A business more about ministry than making a profit
LITCHFIELD, MN After taking a loss two years in a row and closing the original Bikes By Bob in Litchfield four years ago, Bob Tanner of Darwin then lost his right-hand man son Kristofor Tanner in an accident nearly two years ago.
“When Kristofor died, I wasn’t sure if I would ever reopen,” Tanner said.
In fact, when the opportunity first presented itself to purchase a building and again open the bike shop, it was not even clear where the funds would come from to make it happen.
But powers beyond Tanner’s control were at work to guide him and his brother-in-law, Brandon Kosse, into reopening the business that is “more about ministry than making a profit,” according to Tanner.
“Whatever God asks, are you going to tell him ‘no?’ I’m not,” Tanner said.
Bikes By Bob opened in April in the building now named Kristofor Square. Several other businesses have since leased space, and groups are using the building for meetings.
Kristofor Square attaining a building perfect for ministry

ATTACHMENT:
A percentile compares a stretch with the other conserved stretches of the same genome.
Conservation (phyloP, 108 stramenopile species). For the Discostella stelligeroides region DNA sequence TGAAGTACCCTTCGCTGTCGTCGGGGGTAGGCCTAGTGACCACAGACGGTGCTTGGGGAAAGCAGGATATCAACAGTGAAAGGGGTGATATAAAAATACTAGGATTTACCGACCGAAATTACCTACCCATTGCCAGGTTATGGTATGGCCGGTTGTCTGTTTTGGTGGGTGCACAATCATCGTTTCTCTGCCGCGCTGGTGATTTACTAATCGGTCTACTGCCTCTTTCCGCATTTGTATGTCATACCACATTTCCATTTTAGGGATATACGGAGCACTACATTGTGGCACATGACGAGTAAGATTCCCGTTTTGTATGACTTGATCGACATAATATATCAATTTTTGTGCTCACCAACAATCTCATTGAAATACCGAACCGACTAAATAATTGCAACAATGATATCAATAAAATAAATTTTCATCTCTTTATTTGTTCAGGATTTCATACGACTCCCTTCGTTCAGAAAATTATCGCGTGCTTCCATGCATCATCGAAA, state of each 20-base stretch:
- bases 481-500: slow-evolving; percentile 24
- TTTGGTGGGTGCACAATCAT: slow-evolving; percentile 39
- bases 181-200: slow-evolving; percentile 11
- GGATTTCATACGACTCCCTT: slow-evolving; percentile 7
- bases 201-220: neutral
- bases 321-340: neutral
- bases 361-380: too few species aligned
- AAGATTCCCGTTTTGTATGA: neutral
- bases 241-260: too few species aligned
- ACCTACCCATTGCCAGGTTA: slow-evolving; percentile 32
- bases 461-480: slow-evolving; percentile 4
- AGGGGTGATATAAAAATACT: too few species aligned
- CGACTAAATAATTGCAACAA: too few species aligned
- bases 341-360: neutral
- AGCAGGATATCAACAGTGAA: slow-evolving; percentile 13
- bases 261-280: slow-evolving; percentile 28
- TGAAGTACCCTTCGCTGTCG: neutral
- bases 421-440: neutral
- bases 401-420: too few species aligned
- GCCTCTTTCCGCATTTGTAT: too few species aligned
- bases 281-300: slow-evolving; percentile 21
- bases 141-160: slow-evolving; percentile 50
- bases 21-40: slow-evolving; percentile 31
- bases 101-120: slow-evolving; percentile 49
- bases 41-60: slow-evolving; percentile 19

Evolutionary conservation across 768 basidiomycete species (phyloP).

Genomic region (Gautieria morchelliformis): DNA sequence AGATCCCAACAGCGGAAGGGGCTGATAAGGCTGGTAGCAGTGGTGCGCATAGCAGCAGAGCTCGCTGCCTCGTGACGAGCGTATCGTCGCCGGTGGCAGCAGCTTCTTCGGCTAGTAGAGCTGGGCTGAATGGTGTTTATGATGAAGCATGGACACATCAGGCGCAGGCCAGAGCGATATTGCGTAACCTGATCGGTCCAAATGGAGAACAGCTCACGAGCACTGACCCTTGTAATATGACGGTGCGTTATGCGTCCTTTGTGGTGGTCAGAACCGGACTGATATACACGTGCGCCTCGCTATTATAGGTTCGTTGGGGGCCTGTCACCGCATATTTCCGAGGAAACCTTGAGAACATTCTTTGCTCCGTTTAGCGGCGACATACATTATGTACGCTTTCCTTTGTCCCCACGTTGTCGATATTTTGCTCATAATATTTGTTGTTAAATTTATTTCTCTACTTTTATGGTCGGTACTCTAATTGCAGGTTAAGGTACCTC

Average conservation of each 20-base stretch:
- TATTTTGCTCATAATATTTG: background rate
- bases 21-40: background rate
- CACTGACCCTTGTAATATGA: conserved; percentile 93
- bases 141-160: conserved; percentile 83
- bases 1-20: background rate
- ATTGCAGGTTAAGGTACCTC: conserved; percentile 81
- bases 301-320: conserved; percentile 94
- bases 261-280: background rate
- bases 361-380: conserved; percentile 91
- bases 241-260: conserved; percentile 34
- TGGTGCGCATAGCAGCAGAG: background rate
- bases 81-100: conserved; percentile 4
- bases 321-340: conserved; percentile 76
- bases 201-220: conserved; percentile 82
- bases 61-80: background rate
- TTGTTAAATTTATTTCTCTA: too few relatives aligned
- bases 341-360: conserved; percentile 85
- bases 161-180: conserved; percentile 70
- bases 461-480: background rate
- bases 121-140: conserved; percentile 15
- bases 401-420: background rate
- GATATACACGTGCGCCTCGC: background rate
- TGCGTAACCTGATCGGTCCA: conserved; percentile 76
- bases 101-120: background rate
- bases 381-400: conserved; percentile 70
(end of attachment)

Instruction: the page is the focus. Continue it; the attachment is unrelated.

“The building just came together. One month, I wasn’t even thinking about it, and the next month, we were closing on it,” Tanner said.
Earlier this year, Tanner was doing business at Home State Bank when Senior Vice President John Spreiter commented about a bank-owned building that could be bought outright.
The building is the former Meeker Cooperative building on US Highway 12 in Litchfield.
Originally a Hudson dealership when built in the 1940s, the Rural Electric Association bought the building in 1948, added office space to the front, and it became the home of Meeker Cooperative.
Shortly after being told about the building, Tanner mentioned it to Kosse while spending the day together in the waiting room while Kristie, Kosse’s wife and Tanner’s sister, had surgery.
Kosse, a former aviation mechanics professor at Liberty University in Virginia, and Kristie moved to Minnesota with their three children after Kristofor died, in order to be closer to family.
“I think he thought about the building more than I did dreaming about the building,” Tanner said.
The large open space that was originally the shop for the Hudson dealership was perfect for a bike shop, and also had enough space for a coffee shop with a drive-through window.
The exposed brick walls, antique garage doors, tall ceilings, and glass block windows provided great atmosphere.
The office space in the front of the building could be refurbished and leased to other businesses, and used for groups to gather.